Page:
If you have ever browsed my About Us page, you will know that I earned a BA in English studies with a minor in creative writing in May 2007 from Illinois State University, an MS in library and information science in May 2009 from the University of Illinois at Urbana-Champaign, and an MS in English studies with an emphasis in linguistics in December 2011 from Illinois State University. I wrote my English studies thesis on multiple modals in American English. I am now excited to share that my thesis is now available in book form: Structure and Meaning of Periphrastic Modal Verbs in Modern American English: Multiple Modals as Single-Unit Constructions.
Characterized by the use of two or more modal verbs not joined by a conjunction within one verb phrase, multiple modals are not sequences of modal verbs governed by a syntactic or lexical rule but rather multiple-word single-unit constructions. Strictly ordered, multiple modals consist of an epistemic modal verb followed by a root modal verb. Although a combination of the fifteen English modal verbs should result in a minimum of 210 possible multiple modal combinations, research indicates a limited set attested by the restricted inventories of possible multiple modals in multiple modal Englishes and for individual speakers.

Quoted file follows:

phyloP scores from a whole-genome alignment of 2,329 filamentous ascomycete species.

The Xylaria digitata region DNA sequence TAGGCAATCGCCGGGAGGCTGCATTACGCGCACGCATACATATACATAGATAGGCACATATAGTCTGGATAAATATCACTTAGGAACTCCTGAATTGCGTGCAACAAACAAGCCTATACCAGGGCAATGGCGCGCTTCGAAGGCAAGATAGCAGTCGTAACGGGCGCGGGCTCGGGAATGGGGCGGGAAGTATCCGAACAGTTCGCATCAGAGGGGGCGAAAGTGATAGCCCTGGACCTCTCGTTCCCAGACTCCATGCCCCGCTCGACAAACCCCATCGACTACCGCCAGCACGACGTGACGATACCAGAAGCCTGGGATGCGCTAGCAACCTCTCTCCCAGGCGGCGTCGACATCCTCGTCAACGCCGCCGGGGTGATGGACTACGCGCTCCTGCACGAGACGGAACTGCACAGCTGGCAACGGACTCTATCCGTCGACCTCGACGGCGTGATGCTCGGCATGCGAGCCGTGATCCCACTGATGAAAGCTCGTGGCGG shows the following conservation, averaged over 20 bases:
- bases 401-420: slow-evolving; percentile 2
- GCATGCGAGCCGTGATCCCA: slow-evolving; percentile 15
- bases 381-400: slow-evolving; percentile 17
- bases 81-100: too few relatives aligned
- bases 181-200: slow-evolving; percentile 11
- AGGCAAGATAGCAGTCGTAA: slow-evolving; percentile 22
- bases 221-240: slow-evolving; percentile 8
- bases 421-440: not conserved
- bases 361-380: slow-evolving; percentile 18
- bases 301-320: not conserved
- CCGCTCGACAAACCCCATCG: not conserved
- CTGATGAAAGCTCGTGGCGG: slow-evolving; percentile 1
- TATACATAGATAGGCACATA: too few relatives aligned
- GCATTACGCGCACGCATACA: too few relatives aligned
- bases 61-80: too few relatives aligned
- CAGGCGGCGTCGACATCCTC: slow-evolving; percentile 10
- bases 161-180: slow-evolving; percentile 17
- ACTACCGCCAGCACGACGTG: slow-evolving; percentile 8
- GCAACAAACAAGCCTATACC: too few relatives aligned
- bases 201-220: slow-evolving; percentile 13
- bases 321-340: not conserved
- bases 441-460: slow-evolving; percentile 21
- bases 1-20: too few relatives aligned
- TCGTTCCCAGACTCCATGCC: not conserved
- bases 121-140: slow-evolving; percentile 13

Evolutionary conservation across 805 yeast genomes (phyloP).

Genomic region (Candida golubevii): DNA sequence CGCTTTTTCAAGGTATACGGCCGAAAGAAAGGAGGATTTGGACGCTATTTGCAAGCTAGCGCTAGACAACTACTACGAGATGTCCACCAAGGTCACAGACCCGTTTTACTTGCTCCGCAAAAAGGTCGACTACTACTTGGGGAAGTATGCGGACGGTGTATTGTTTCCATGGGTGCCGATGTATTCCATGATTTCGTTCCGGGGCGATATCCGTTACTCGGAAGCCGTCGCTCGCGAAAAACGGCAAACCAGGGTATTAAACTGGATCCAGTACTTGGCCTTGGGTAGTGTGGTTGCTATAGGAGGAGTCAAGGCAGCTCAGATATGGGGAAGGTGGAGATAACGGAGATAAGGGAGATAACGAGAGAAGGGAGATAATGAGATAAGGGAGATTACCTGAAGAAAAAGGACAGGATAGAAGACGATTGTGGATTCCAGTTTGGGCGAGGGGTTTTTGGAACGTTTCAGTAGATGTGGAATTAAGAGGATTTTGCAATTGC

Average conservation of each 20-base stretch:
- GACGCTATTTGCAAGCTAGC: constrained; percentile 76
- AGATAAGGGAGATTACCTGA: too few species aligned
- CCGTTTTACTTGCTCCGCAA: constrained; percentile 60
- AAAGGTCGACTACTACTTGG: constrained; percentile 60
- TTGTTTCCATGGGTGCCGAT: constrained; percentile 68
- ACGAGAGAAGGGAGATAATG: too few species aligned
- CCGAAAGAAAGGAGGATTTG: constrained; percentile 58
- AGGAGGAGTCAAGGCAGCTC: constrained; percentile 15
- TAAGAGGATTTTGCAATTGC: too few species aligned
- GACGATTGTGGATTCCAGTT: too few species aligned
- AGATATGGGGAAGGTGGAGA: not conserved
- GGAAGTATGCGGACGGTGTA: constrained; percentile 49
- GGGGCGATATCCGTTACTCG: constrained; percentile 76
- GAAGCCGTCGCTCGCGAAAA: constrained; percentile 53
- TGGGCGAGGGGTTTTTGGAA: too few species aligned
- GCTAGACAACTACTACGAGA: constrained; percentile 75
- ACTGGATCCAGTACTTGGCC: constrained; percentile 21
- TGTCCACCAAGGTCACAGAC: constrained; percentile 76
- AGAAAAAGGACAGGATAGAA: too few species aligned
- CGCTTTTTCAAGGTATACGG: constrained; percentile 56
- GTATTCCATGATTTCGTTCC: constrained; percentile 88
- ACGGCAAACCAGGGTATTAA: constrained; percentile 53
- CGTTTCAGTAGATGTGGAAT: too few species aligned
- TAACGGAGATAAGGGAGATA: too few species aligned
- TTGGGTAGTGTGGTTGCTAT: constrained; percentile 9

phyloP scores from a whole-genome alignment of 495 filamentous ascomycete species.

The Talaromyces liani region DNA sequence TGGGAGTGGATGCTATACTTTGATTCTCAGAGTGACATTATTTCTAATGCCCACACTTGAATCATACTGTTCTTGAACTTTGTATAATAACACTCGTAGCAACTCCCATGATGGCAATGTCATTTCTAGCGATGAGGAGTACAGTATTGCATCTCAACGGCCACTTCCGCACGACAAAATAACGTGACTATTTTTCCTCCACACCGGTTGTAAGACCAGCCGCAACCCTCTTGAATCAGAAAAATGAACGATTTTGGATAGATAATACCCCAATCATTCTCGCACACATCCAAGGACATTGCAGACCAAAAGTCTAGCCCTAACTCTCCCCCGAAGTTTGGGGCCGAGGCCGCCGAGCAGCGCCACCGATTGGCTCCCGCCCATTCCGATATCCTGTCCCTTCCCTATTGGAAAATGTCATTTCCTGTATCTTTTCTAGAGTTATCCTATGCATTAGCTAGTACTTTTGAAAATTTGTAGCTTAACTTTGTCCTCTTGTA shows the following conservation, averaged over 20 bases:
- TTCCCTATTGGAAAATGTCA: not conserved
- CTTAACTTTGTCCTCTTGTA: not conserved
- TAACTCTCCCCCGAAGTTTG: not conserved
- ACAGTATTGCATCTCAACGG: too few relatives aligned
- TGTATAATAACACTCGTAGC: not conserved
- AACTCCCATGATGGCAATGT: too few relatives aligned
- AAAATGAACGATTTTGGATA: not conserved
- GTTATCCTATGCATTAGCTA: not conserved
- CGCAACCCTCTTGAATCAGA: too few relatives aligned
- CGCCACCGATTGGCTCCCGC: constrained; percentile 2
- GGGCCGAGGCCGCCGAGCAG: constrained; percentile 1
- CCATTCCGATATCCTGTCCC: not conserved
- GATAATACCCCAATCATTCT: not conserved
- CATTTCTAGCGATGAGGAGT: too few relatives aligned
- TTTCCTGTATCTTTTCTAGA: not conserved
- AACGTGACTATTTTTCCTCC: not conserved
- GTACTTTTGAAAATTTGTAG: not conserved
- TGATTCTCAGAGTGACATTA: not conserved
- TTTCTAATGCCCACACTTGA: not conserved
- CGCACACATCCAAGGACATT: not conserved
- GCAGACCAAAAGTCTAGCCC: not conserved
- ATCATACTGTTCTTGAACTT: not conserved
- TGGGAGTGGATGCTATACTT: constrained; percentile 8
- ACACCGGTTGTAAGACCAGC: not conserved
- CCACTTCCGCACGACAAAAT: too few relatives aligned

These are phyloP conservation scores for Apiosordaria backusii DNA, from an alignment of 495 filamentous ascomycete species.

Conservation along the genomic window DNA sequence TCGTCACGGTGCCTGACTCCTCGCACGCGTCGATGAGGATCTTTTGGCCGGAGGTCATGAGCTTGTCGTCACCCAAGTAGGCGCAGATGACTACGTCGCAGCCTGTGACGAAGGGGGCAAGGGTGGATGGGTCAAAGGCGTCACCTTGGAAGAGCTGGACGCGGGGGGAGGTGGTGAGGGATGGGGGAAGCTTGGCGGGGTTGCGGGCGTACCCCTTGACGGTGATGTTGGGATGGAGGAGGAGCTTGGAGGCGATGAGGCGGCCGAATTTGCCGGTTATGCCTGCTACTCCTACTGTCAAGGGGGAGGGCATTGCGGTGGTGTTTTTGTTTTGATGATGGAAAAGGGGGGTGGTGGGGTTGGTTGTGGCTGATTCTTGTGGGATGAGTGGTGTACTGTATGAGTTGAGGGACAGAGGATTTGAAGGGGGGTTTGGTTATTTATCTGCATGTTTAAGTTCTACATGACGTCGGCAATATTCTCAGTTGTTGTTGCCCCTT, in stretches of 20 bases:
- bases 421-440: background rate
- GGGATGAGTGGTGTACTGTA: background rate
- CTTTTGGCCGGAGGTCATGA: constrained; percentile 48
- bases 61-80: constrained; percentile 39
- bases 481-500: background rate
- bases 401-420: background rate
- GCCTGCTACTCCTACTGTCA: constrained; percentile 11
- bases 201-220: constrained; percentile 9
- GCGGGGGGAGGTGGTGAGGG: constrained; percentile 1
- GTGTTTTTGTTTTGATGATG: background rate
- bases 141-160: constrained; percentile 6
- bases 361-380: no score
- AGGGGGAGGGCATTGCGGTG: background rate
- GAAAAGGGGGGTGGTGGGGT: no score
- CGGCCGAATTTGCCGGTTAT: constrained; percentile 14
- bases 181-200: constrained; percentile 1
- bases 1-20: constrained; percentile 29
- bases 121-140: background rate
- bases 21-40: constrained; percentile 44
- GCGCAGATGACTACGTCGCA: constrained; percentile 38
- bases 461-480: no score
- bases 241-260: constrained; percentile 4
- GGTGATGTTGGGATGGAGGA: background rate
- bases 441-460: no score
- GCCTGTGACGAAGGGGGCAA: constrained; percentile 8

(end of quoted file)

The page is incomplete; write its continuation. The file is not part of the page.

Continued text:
Native English speakers of England, Scotland, and Ireland; the southeastern United States; and the Caribbean regularly use at least one multiple modal on occasion, particularly in facesaving contexts, regardless of vertical and horizontal axes of variation. First appearing in written English approximately eight hundred years ago, multiple modals most likely developed from changes in the modal verb system from Old English to Modern English; however, historical multiple modals differed significantly in grammar and meaning from contemporary multiple modals. The most significant change—from epistemic-epistemic combinations to epistemic-root combinations—established the required grammatical and pragmatic conditions governing the use of multiple modals.
Previous scholarship disagrees on the analysis of multiple modals, specifically about the status of the individual modal verbs and the structure of the entire multiple modal. The syntactic behavior of multiple modals supports the argument for the verbal status of the individual modal verbs. However, traditional linguistic analyses that allow for multiple modals through modified rules fail to take into consideration semantic and pragmatic limitations on multiple modals; lexical approaches do not fully account for the grammar of multiple modals. Instead, multiple modals are multiple-word single-unit constructions, an argument supported by the idiosyncrasies and regularities of multiple modals including the limited number of naturally occurring combinations.
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